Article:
I’ve been heartened recently by the new Dementia-Friendly Church Certificate we are finalising for St Michael’s Church, Rocester. They are joining the (at the last count) 86 churches across the diocese that are recognised with Dementia-Friendly Church Certificates, acknowledging the next steps they are taking to become more dementia-friendly churches at the heart of dementia-friendly communities.
It all started with Places of Welcome. My Transforming Communities Together colleagues, Lesley Bovington and Carrie Blount, invited me to meet Places of Welcome Coordinators for an online session together exploring ‘Dementia-Friendly Places of Welcome’.
I wonder if you’ve come across the wonderful Places of Welcome network of hospitality, a rapidly growing grassroots movement of welcome and hospitality. It seeks to ensure that there are safe places in every community for people to connect, belong and contribute. Places of Welcome offer the five Ps:
- Place: An accessible and hospitable building, open at the same time every week
- People: Open to everyone regardless of their circumstances or situation, and staffed by volunteers
- Presence: A place where people actively listen to one another
- Provision: Offering free refreshments (at least a cup of tea and a biscuit) and basic local information
- Participation: Every person will bring talents, experiences and skills that they may be willing to share locally.
If you want to know more about Places of Welcome, speak to Carrie Blount (for the Black Country) or Lesley Bovington (for Staffordshire and north Shropshire).
‘Craftea’ is a Place of Welcome. It is held at St Michael’s Rocester on a Monday afternoon – with space to meet, chat, have a cuppa and biscuit and do some craft activities. Susan Maiden-Dalton, Gill Sanbrook and Monica McGirr from Craftea came to the Dementia session together. They thought about practical actions they could take and talked to their vicar, Revd Liz Jones. Discussions continued at a recent north Staffs Dementia-Friendly Church Local Network Meeting online.
Then Susan, Gill and Monica had a conversation about steps they want to take in the next 12 months at St Michael’s Rocester. Susan told me, “I have met, discussed and agreed a planned action plan for St Michael’s today with Monica and Gill.” Together, they have come up with a list of eight things that they are going to do:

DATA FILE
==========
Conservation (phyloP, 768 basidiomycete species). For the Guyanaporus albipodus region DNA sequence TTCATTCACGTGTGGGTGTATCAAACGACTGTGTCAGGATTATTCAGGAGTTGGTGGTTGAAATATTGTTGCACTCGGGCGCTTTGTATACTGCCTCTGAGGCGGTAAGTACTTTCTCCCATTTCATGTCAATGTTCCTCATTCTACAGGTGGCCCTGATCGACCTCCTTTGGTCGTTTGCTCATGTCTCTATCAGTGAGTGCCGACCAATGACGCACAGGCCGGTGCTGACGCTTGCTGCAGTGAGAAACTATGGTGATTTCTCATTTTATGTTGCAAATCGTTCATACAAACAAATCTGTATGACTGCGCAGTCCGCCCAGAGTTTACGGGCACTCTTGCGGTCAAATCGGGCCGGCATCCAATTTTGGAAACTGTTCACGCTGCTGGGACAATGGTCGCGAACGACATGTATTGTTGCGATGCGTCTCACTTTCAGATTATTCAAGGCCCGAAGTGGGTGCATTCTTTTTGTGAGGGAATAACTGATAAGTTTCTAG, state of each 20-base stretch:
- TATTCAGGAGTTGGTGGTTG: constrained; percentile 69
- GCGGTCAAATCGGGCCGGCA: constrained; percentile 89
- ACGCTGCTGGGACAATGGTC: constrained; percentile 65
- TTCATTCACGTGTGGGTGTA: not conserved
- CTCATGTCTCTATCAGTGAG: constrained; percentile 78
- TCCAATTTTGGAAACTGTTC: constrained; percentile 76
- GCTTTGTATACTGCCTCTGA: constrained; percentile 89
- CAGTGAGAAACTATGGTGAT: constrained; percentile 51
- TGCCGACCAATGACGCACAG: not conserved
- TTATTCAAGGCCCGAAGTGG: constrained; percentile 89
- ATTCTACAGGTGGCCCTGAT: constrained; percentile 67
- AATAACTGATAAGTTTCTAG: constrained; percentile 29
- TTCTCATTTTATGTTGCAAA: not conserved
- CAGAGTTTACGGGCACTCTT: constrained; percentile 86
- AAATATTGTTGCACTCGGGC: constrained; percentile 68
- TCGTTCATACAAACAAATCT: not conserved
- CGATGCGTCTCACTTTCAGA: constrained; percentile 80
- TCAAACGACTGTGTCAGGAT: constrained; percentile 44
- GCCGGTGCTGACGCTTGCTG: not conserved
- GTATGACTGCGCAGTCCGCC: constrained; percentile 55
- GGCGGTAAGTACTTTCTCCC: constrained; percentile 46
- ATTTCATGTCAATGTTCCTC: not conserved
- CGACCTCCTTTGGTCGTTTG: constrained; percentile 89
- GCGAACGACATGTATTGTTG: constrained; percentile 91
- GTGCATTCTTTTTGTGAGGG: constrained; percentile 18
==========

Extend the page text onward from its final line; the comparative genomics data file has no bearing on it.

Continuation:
- Replace our old, hard to see ‘Toilet’ sign with a larger, brighter one and position it in a more obvious place.
- Exchange our white coloured toilet seat for a contrasting coloured one.
- Make up a memory book of old church events.
- Buy the Pictures to Share ‘Strength for the Journey’ book, as reminiscence resource.
- Create a dementia noticeboard with photos of our ongoing changes, ‘before and after’, and helpline numbers for support for carers and other items.
- Hold a coffee morning to raise funds for a dementia charity and to raise awareness.
- Save forget-me-not seeds and give them out in little envelopes at next year’s Dementia Action Week church service.
- Explore proper training for our outreach volunteers who (prior to the pandemic) have visited our local care home twice a week to sing and do craft work.
For a Dementia-Friendly Church Certificate, we only ask a church to commit to three clear actions in the year ahead – but for the Certificate for St Michael’s it’s clear that we’ll go with the eight things that are planned. When the Certificate is signed by Bishop Michael Ipgrave, it’ll be good to explain why we’ve got eight actions here: it’s because this is what’s come out of the discussion between Sue, Gill and Monica and these are the things that are going to move forwards as St Michael’s works to become more dementia friendly over the coming year.
When much of the focus over the past year or more has been on what we can’t do, I find it refreshing that three friends are putting their energy into what they can do take action on dementia in Rocester. “Do the little things” and we’ll change the world together!